European Central Bank policy maker Peter Praet said he doesn’t believe President Mario Draghi intended to send a new signal when he said the pickup in underlying euro-area inflation is “relatively vigorous.”
The euro slid after Praet, the ECB’s chief economist, made the remarks in London on Tuesday. The single currency jumped the previous day when Draghi spoke at the European Parliament, and investors bet on a faster pace of interest-rate hikes over the next two years.
“I saw indeed yesterday the market reactions,” Praet said. “They reverted a little bit later, I think rightly, because I don’t think there was anything new in his communication. Basically what we say is price pressures remain subdued and it will take a long time before we get close to 2 percent.”
The euro dropped a third of a cent before rebounding to trade 0.1 percent higher at $1.1762 in London. It leapt to a three month high of $1.1815 on September 24.
September inflation data due Friday is expected to show the headline rate accelerating to 2.1 percent from 2 percent, though the measure has been bolstered by oil prices which are near a four-year high. The underlying rate is predicted to be just 1.1 percent, a marginal improvement on August’s 1 percent.
The Governing Council intends to end their asset-purchase program at the end of this year amid the improving price outlook. They expect interest rates to stay at record lows “at least through the summer of 2019.”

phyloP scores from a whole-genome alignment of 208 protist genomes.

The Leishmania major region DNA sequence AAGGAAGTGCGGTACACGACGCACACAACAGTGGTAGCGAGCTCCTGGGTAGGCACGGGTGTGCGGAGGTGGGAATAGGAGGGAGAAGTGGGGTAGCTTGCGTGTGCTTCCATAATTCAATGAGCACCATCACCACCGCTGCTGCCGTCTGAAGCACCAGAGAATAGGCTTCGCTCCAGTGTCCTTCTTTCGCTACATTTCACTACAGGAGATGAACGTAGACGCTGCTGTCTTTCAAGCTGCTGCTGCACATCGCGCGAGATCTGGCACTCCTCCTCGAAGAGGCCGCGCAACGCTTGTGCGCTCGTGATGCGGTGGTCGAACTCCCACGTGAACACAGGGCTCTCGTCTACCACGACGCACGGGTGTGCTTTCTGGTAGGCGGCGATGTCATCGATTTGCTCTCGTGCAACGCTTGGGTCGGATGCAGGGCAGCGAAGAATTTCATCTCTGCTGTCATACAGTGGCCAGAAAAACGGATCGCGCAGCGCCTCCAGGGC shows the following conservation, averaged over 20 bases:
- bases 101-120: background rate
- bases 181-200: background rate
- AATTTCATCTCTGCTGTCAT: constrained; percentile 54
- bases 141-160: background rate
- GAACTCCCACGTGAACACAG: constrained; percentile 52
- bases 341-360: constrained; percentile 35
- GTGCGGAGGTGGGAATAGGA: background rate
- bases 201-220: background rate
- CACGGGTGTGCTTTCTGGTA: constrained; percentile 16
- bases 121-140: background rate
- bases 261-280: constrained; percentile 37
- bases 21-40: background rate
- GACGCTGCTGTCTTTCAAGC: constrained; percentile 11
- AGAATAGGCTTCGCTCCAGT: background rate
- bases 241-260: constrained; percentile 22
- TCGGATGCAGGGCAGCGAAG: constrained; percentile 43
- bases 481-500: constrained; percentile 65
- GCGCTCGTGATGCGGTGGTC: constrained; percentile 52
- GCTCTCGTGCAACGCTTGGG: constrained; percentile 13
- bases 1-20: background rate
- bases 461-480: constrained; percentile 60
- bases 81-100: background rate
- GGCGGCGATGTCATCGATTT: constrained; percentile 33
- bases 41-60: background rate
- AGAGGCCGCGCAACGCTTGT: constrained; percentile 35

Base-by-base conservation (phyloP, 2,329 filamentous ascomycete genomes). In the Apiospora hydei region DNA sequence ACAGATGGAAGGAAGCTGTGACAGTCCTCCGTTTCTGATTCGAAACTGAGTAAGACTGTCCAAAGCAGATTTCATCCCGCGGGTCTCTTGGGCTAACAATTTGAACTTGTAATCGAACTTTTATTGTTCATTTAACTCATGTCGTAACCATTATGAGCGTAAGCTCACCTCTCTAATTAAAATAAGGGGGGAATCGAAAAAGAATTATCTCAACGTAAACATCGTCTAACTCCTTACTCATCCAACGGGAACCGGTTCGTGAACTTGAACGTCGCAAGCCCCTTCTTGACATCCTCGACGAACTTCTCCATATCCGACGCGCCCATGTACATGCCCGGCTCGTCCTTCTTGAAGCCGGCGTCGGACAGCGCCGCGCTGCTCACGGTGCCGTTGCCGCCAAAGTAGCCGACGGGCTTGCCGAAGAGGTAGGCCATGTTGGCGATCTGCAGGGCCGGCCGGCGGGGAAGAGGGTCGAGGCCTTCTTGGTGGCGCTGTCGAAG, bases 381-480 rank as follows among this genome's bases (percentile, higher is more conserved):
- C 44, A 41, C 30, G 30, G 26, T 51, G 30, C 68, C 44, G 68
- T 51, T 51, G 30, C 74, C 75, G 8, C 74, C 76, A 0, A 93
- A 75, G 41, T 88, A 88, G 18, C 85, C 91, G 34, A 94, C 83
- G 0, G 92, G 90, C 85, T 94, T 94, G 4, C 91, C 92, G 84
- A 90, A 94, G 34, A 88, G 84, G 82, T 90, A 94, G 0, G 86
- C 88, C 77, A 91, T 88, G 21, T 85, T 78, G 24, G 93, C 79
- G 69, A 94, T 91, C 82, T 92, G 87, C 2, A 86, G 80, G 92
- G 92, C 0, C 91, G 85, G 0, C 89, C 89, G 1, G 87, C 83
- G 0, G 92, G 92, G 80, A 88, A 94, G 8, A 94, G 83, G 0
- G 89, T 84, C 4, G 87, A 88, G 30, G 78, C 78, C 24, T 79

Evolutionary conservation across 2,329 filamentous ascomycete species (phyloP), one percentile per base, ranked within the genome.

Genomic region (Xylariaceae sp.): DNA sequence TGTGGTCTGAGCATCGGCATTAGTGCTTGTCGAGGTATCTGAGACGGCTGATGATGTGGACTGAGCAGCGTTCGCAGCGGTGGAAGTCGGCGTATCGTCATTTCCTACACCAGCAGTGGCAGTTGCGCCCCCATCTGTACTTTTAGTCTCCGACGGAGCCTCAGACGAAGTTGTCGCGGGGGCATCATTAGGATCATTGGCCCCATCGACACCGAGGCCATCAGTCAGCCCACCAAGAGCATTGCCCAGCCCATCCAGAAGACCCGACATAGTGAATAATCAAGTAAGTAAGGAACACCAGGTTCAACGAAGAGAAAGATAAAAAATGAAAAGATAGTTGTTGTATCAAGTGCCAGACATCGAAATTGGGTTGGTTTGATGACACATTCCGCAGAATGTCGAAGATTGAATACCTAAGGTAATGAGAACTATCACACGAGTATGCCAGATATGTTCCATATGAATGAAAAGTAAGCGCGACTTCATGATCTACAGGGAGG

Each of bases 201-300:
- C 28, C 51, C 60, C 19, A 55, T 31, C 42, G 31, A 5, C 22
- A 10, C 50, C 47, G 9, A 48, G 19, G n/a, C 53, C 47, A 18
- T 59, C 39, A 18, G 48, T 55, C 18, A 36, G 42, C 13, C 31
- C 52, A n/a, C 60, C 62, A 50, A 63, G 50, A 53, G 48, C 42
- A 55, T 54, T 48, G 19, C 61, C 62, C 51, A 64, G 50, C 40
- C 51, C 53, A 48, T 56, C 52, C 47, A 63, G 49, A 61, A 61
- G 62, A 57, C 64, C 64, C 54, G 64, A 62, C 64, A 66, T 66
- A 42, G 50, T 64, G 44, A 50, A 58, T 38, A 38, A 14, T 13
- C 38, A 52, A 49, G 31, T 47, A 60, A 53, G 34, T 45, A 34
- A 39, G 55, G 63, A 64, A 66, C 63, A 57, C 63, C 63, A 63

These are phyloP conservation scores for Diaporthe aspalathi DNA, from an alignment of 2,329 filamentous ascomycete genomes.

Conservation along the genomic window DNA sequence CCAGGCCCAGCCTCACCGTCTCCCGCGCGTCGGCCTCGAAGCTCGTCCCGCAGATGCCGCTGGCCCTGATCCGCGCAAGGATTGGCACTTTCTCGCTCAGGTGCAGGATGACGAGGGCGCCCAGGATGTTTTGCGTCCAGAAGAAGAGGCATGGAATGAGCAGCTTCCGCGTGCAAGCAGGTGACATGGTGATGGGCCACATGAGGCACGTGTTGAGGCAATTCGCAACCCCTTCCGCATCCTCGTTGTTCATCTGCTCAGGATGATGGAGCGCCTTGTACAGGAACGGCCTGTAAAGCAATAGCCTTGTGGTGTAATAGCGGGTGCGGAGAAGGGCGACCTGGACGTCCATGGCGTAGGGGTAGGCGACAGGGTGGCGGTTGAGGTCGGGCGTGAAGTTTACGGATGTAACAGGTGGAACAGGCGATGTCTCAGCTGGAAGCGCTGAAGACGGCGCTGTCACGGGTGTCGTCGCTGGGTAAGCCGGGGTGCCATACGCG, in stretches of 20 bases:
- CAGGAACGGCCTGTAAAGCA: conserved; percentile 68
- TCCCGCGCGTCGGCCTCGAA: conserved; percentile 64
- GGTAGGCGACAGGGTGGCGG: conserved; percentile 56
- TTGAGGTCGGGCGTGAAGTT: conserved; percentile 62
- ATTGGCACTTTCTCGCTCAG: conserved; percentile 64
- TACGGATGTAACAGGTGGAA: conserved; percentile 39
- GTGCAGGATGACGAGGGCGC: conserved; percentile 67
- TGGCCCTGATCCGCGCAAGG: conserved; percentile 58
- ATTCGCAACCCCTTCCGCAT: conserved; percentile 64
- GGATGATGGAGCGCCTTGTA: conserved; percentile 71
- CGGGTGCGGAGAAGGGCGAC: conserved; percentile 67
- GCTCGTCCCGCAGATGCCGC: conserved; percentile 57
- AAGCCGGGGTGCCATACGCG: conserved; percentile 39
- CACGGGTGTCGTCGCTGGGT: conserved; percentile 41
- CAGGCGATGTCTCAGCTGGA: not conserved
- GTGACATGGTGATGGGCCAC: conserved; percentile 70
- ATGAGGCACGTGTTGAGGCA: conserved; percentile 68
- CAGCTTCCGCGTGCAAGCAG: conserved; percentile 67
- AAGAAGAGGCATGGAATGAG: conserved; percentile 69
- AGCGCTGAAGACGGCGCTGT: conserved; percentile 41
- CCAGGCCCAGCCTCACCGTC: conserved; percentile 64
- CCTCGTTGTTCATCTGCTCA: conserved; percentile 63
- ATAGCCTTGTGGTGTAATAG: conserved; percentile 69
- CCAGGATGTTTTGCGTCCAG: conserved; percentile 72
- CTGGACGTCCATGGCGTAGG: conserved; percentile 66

Investors are betting that borrowing costs will start rising late next year, and Praet said the yield curve in financial markets has been “broadly consistent” with what policy makers think is needed.
He also stated that the most prominent threats to the euro zone’s outlook for price stability and financial stability are outside the bloc, such as trade tariffs imposed by US President Donald Trump’s administration.
“The biggest risk is coming from the global environment, and I would say a ‘growth accident’ could come from a materialisation of protectionist pressures and a growth slowdown across emerging markets,” he said. “ We know the scenario very well.”
Praet’s appearance is the first of five speaking engagements he has scheduled this week. Two events in London on Tuesday are closed to media, and the ECB doesn’t plan to publish
his comments. One of those is at Omfif, a think tank for central banking. The other is hosted by InTouch Capital Markets, which describes itself as a provider of financial-market information run by a team of former bank traders, brokers and portfolio managers.